Thoracic endovascular aneurysm repair (TEVAR) is a minimally invasive alternative to major open surgery for the repair of the thoracic aorta that results in reduced recovery times and potentially improved survival rates.
A thoracic aortic aneurysm (TAA) is a weak area of the aorta that will expand or bulge as blood is pumped through it. As the TAA grows, the wall of the aorta becomes weaker.
If the TAA continues to grow, it could rupture and this would lead to large amounts of bleeding inside the body. An aneurysm rupture needs immediate medical attention because it can lead to death.
TAAs are divided into three categories based on their location:
People are more likely to have a TAA if they1:
Most people with a TAA do not have symptoms. For those with symptoms, the most common are:
A TAA is often found during a CT scan being done for other unrelated reasons.1
Two of the most common methods of repairing TAAs are traditional open surgery and thoracic endovascular aortic repair (TEVAR).
In an open surgery, a large incision is made in the chest to treat a lesion by sewing in a fabric vascular graft.
In the TEVAR procedure, a stent graft is inserted into the aneurysm through small incisions in the groin.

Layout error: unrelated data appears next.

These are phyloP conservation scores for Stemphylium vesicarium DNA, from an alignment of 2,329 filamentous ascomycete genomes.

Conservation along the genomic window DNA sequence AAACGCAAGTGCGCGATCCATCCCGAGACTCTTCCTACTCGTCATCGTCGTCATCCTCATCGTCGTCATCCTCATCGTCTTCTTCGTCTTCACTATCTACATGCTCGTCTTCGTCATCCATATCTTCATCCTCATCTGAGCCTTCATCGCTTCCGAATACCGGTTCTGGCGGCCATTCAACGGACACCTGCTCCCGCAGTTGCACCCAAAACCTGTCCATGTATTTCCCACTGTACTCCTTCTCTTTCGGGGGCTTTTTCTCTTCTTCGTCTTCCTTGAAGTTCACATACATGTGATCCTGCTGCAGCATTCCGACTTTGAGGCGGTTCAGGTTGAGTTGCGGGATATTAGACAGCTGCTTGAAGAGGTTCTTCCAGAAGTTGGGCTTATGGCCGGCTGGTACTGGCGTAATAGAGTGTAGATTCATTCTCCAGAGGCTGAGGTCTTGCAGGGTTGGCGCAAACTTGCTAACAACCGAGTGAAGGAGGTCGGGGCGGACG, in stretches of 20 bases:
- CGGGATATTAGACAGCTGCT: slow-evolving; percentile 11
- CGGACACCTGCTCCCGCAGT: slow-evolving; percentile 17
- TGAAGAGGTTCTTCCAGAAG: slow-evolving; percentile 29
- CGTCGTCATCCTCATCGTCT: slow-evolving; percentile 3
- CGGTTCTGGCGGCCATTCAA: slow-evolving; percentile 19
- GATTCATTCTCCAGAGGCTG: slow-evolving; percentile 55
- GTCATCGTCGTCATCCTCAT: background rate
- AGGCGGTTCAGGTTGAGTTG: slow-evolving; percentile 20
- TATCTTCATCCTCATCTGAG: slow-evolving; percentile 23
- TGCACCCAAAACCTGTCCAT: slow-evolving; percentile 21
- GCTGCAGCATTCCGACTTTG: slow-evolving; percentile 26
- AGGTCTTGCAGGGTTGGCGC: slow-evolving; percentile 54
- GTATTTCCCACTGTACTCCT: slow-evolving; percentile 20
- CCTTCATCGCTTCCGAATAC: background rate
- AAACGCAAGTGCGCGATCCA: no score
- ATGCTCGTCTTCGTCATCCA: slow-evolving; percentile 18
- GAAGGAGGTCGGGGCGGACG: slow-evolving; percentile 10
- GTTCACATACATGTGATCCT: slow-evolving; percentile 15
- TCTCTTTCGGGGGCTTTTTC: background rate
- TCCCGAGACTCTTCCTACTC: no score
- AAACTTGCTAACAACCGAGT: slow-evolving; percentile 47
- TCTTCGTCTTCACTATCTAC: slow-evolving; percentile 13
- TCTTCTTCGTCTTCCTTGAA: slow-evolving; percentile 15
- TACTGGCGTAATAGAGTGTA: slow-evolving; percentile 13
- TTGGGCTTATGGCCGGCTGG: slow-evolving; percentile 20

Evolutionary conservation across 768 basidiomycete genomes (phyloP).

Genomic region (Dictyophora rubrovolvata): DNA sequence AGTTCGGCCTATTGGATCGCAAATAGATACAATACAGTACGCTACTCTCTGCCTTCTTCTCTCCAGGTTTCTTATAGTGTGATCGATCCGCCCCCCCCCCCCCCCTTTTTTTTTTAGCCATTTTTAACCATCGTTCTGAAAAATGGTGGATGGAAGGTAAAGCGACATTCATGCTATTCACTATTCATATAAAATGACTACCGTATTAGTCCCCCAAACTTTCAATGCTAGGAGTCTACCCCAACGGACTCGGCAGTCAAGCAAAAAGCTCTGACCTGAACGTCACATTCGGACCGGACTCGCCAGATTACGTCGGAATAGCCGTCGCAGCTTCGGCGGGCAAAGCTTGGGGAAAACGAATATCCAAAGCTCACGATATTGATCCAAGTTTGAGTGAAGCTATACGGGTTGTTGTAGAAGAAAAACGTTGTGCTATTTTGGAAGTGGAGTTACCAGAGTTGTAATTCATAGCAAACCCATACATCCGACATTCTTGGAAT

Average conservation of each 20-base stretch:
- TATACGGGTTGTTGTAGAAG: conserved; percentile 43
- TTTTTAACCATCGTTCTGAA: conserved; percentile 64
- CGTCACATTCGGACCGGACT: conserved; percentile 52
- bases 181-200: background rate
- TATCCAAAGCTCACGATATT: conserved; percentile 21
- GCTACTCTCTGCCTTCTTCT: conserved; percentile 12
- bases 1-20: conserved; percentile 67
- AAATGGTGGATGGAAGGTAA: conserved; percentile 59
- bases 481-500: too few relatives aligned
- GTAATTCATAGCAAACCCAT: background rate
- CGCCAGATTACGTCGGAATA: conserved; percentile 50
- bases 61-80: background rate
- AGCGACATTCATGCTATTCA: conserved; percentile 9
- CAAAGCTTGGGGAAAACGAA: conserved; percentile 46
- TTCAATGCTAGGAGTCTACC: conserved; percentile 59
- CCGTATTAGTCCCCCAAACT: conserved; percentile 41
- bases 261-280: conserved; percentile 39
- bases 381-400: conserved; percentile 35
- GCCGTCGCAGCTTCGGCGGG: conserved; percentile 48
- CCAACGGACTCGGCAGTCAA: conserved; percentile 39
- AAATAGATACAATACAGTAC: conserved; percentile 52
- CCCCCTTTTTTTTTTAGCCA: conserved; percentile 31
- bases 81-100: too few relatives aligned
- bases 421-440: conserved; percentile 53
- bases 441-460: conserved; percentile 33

TEVAR of the thoracic aorta is performed using an endovascular stent graft. The thoracic stent graft is placed within the aneurysm to relieve pressure on the damaged vessel wall by enabling blood flow to bypass the aneurysm.
The procedure is performed using long, thin tubes (catheters) to deliver the thoracic stent graft into the aneurysm through small incisions in the groin.
Cedars-Sinai. Thoracic Aortic Aneurysm. Available at: https://www.cedars-sinai.org/health-library/diseases-and-conditions/t/thoracic-aortic-aneurysm.html. Accessed July 28, 2020.
John Hopkins Medicine. Thoracic Aortic Aneurysm. Available at: https://www.hopkinsmedicine.org/health/conditions-and-diseases/thoracic-aortic-aneurysm. Accessed July 28, 2020.